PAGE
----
2. I think this item dovetails brilliantly with Robert Frost's poem Provide, Provide which I posted yesterday. The poem advises us to set aside a goodly store of these world's goods (MONEY!) as we go along, because the beauty we may have had in youth, and whatever glory we enjoyed for past achievements will not be there to help sustain in old age.

    HOWEVER, there is no doubt that no matter how carefully and intelligently one tries to chart his course, sooner or later unforeseen -- usually UNWANTED -- surprises will trip us up, SO it might be best to live in and for the moment "gathering rosebuds" while we still can.

    In other words, "you're damned if you do and damned if you don't," so you might as well enjoy the ride for what it's worth and take the slings and arrows as they come with as much grace and good humor as you can muster.

    We really have NO OTHER CHOICE, do we?

  3. Money doesn't help (for long). The system is designed to take from those who have it, and "serve for free" those who don't.

    Take college educations for your kids. You can save for it, and pay the "sticker price" ($50k/year), or not, and only pay the EFC (expected family contribution) based upon what you can "afford to pay." Regardless of which path you choose, your bank account will be empty at the end of the experience.

    ps - By the time you die, your bank account will have been emptied by the health care industry...

    There NO escape. The pursuit of a "nest egg" is a mirage.

    Carpe diem.

  4. I beg to differ, FJ. At age 72 (n less than three weeks!) I am living proof that things do not have to work out that way. I'm a devote of the Give Me Neither Poverty nor Riches School of Survival with Style -- certainly one of the Lucky Ones, but there are many more of us than you might think.

    Only a fool allows himself to feel angry and embittered at not winning every hand of poker. The wise man simply enjoys the game -- whatever it may bring.

    ~ Ebshebeda

  5. Those things that matter most to us matters least to the legions of bureaucrats who make a pretty good living by screwing the average American. The sooner we re-discover this truth, the better off we will be.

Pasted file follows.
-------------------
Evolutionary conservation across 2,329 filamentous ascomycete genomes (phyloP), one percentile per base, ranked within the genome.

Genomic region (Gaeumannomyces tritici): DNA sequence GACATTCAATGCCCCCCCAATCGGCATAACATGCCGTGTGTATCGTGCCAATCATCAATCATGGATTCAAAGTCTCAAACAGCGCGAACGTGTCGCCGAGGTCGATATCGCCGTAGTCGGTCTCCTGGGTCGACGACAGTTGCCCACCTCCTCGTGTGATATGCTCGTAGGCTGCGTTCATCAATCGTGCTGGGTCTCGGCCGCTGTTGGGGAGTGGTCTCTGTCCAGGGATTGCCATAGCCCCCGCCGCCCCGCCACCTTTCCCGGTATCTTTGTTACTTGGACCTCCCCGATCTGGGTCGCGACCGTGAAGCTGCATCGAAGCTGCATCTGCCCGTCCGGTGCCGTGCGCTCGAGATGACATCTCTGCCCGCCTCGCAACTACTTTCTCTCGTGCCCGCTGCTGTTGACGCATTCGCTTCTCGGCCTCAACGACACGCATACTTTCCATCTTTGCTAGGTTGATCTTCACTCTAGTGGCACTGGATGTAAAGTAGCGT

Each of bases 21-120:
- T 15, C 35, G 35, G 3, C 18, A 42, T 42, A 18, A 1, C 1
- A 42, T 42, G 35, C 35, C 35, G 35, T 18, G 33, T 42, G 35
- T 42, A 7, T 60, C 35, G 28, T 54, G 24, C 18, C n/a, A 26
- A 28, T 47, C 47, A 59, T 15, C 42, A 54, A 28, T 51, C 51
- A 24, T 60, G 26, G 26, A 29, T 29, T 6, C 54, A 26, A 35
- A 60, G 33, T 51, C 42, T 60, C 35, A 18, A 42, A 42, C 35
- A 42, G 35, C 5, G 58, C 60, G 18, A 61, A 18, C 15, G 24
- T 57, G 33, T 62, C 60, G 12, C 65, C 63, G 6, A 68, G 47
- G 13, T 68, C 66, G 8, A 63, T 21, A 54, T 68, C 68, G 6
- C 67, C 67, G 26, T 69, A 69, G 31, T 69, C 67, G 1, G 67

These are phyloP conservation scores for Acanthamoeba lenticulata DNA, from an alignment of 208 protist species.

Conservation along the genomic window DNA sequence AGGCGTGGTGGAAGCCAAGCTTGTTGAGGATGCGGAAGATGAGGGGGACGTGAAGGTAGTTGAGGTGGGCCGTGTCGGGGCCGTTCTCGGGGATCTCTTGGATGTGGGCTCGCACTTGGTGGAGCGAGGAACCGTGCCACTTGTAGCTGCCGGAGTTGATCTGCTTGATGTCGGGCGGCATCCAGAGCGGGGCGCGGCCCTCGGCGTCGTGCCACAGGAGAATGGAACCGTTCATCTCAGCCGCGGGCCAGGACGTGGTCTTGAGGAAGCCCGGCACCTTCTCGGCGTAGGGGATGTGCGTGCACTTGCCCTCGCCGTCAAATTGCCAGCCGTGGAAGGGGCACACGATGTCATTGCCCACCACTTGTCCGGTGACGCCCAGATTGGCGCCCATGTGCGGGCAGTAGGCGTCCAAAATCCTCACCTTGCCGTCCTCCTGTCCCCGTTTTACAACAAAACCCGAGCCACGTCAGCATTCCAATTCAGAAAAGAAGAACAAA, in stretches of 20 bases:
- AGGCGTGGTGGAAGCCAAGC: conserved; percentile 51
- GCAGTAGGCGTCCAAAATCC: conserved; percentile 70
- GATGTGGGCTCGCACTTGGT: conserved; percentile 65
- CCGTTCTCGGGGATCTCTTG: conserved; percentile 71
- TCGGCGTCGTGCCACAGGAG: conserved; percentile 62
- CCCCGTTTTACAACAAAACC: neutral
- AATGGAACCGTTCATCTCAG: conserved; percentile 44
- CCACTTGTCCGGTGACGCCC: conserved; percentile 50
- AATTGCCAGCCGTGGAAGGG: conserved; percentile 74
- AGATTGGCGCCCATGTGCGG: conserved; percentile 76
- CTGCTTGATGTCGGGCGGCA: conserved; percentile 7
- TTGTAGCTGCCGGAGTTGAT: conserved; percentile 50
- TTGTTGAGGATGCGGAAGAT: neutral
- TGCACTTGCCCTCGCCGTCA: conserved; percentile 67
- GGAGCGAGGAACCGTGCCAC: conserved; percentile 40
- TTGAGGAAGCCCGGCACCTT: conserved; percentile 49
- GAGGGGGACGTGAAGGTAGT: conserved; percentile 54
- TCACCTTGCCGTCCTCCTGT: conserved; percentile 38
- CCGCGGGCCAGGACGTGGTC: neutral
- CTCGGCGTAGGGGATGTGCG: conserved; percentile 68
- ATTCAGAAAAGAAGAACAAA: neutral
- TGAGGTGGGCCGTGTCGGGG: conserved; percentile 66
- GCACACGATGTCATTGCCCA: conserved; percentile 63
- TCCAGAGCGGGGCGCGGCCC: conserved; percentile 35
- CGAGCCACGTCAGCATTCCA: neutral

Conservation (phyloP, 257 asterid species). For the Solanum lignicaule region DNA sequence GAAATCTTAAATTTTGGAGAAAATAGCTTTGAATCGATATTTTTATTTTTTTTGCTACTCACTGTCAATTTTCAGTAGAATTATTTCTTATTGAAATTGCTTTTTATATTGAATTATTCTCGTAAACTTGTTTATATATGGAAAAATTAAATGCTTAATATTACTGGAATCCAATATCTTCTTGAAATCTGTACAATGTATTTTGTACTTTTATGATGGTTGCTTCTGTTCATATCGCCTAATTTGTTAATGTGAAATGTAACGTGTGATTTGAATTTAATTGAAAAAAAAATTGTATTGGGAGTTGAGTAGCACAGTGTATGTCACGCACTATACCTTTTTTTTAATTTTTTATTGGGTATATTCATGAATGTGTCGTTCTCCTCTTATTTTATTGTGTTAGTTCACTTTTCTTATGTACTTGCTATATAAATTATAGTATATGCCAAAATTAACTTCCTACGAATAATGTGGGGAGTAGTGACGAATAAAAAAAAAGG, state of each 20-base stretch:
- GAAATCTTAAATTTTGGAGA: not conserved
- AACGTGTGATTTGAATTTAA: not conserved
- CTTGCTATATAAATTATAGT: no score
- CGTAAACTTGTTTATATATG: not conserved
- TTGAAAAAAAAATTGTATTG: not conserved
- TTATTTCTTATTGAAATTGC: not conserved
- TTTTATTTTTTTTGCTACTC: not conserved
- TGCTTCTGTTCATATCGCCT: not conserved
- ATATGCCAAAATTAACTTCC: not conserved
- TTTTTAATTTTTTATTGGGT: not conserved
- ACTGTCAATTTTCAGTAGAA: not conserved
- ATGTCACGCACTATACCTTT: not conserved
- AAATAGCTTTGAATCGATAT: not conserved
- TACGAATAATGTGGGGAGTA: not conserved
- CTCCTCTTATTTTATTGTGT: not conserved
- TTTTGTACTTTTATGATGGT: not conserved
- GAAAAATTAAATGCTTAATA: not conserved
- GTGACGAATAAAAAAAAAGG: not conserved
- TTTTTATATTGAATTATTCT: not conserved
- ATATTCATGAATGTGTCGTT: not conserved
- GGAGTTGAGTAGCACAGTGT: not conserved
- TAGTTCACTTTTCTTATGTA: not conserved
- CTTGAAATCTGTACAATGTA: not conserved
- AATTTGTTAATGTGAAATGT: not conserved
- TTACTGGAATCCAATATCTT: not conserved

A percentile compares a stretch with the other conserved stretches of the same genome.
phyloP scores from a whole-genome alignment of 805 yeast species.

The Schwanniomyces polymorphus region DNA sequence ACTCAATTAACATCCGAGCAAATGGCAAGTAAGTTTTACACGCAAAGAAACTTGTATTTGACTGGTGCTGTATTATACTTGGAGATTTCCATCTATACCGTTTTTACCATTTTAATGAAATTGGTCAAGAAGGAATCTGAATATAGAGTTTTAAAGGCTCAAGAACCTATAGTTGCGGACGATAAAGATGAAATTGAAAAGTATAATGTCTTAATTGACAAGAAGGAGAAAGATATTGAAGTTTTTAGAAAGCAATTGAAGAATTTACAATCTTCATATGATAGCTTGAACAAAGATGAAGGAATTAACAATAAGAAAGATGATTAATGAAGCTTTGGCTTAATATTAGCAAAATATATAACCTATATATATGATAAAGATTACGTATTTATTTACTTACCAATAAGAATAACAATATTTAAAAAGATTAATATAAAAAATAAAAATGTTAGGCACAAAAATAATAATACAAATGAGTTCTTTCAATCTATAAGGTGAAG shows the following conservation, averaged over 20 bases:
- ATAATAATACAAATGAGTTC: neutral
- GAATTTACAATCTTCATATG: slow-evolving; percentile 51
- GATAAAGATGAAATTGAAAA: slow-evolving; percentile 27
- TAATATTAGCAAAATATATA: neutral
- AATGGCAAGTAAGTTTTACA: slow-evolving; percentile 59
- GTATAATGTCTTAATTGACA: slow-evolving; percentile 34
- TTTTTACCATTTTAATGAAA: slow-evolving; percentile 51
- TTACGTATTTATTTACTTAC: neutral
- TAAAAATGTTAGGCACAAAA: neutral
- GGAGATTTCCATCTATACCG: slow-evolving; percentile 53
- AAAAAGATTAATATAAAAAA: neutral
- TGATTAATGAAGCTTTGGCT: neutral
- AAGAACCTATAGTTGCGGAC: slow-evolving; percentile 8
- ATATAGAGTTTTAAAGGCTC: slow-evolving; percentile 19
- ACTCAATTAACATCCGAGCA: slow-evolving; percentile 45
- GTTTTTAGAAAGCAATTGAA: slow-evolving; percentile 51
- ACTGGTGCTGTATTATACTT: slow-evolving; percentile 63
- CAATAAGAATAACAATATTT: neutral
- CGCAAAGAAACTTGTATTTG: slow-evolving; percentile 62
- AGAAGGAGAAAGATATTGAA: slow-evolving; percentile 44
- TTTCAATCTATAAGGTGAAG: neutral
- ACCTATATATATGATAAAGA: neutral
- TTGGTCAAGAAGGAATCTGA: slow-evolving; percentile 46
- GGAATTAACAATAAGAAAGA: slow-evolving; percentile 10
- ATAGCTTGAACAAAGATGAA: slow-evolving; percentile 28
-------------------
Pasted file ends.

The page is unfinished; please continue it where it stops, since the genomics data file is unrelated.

6. AOW, this sounds like a great book and I can see why it touched your personal experiences. And with this being the third anniversary of Obamacare (can it be that long?), insurance, costs of health care and our own personal situations is on everyone's mind.

    I just read where 6 out of every 10 doctors plan on retiring early because of Obamacare and changes in the system and how those doctors can practice.


    You can count my hubby in that group. Changes in how doctors are allowed to treat their patients and how they are reimbursed for that treatment have been in the works for years (probably 20), but with Obamacare the changes will be like a sledgehammer. Good health care will will go down the tubes, with unqualified nurse-practitioners stepping into the place of doctors, mis-diagnoses, mis-treatment, ..

    Right Truth

  7. I LOVE Doris's video-review. Now THERE is a lady who knows how to talk PROPERLY.

    She doesn't shout. She doesn't pout.
    She doesn't whine. She doesn't pine.
    She doesn't simper. She doesn't whimper.
    She doesn't accuse. She doesn't excuse.
    She doesn't seem to have an axe to grind.
    In short she's really a great find.

    How could we not love her and all her fast-diminishing kind? ;-)

    She doesn't carry on like a second-grader who's furious that someone called her a "name" at recess.
    In short she's a LADY, God bless her!

    Is "Lionel Shriver," possibly, a nom de plume?

    I know there are men named Shirley, Leslie, Dana and Marion in Britain -- and the USA --, but a woman named LIONEL does seem a bit much even in this day and age.

  8. Well don't worry, Debbie. I'm sure you and your husband have heard of the AMA.

    As older doctors retire, the AMA will open admissions to med school to control the number of doctors as they have for decades. We'll still have a shortage of GP's.

    But there will be no shortage of applicants since the law is such a dismal profession at the moment.